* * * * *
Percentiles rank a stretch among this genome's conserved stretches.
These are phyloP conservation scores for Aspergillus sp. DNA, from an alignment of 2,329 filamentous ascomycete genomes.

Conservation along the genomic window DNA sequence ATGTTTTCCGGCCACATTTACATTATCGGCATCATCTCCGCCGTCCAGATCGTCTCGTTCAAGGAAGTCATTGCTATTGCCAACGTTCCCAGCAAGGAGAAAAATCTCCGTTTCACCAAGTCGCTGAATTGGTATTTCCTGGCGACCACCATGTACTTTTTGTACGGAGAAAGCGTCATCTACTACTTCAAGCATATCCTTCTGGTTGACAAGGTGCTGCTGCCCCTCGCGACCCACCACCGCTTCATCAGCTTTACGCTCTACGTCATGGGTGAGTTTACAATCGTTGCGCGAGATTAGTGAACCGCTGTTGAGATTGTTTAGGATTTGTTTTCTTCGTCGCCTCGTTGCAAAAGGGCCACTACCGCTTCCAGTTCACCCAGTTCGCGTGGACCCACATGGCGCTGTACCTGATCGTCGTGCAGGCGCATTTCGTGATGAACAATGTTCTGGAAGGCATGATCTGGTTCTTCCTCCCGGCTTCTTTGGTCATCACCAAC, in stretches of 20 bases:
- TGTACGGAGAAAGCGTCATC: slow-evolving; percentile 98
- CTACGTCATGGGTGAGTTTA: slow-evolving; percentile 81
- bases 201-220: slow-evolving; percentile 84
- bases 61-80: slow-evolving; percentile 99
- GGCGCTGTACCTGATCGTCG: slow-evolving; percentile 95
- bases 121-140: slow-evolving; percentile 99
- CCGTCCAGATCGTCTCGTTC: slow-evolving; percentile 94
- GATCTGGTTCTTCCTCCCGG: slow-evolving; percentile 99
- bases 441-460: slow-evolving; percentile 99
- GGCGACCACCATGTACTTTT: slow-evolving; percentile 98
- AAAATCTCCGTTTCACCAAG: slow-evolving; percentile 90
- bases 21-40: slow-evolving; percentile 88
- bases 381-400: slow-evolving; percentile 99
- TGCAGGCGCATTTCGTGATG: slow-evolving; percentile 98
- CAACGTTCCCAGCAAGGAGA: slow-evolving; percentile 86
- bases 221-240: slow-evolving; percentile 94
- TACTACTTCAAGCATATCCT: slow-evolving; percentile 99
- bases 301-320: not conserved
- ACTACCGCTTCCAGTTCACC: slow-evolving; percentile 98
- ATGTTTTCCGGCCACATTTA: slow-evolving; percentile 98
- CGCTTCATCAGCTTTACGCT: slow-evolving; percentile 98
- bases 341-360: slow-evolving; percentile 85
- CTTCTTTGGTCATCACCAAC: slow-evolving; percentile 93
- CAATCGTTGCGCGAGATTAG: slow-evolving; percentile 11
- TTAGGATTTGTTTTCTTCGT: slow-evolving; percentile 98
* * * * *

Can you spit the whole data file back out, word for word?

Percentiles rank a stretch among this genome's conserved stretches.
These are phyloP conservation scores for Aspergillus sp. DNA, from an alignment of 2,329 filamentous ascomycete genomes.

Conservation along the genomic window DNA sequence ATGTTTTCCGGCCACATTTACATTATCGGCATCATCTCCGCCGTCCAGATCGTCTCGTTCAAGGAAGTCATTGCTATTGCCAACGTTCCCAGCAAGGAGAAAAATCTCCGTTTCACCAAGTCGCTGAATTGGTATTTCCTGGCGACCACCATGTACTTTTTGTACGGAGAAAGCGTCATCTACTACTTCAAGCATATCCTTCTGGTTGACAAGGTGCTGCTGCCCCTCGCGACCCACCACCGCTTCATCAGCTTTACGCTCTACGTCATGGGTGAGTTTACAATCGTTGCGCGAGATTAGTGAACCGCTGTTGAGATTGTTTAGGATTTGTTTTCTTCGTCGCCTCGTTGCAAAAGGGCCACTACCGCTTCCAGTTCACCCAGTTCGCGTGGACCCACATGGCGCTGTACCTGATCGTCGTGCAGGCGCATTTCGTGATGAACAATGTTCTGGAAGGCATGATCTGGTTCTTCCTCCCGGCTTCTTTGGTCATCACCAAC, in stretches of 20 bases:
- TGTACGGAGAAAGCGTCATC: slow-evolving; percentile 98
- CTACGTCATGGGTGAGTTTA: slow-evolving; percentile 81
- bases 201-220: slow-evolving; percentile 84
- bases 61-80: slow-evolving; percentile 99
- GGCGCTGTACCTGATCGTCG: slow-evolving; percentile 95
- bases 121-140: slow-evolving; percentile 99
- CCGTCCAGATCGTCTCGTTC: slow-evolving; percentile 94
- GATCTGGTTCTTCCTCCCGG: slow-evolving; percentile 99
- bases 441-460: slow-evolving; percentile 99
- GGCGACCACCATGTACTTTT: slow-evolving; percentile 98
- AAAATCTCCGTTTCACCAAG: slow-evolving; percentile 90
- bases 21-40: slow-evolving; percentile 88
- bases 381-400: slow-evolving; percentile 99
- TGCAGGCGCATTTCGTGATG: slow-evolving; percentile 98
- CAACGTTCCCAGCAAGGAGA: slow-evolving; percentile 86
- bases 221-240: slow-evolving; percentile 94
- TACTACTTCAAGCATATCCT: slow-evolving; percentile 99
- bases 301-320: not conserved
- ACTACCGCTTCCAGTTCACC: slow-evolving; percentile 98
- ATGTTTTCCGGCCACATTTA: slow-evolving; percentile 98
- CGCTTCATCAGCTTTACGCT: slow-evolving; percentile 98
- bases 341-360: slow-evolving; percentile 85
- CTTCTTTGGTCATCACCAAC: slow-evolving; percentile 93
- CAATCGTTGCGCGAGATTAG: slow-evolving; percentile 11
- TTAGGATTTGTTTTCTTCGT: slow-evolving; percentile 98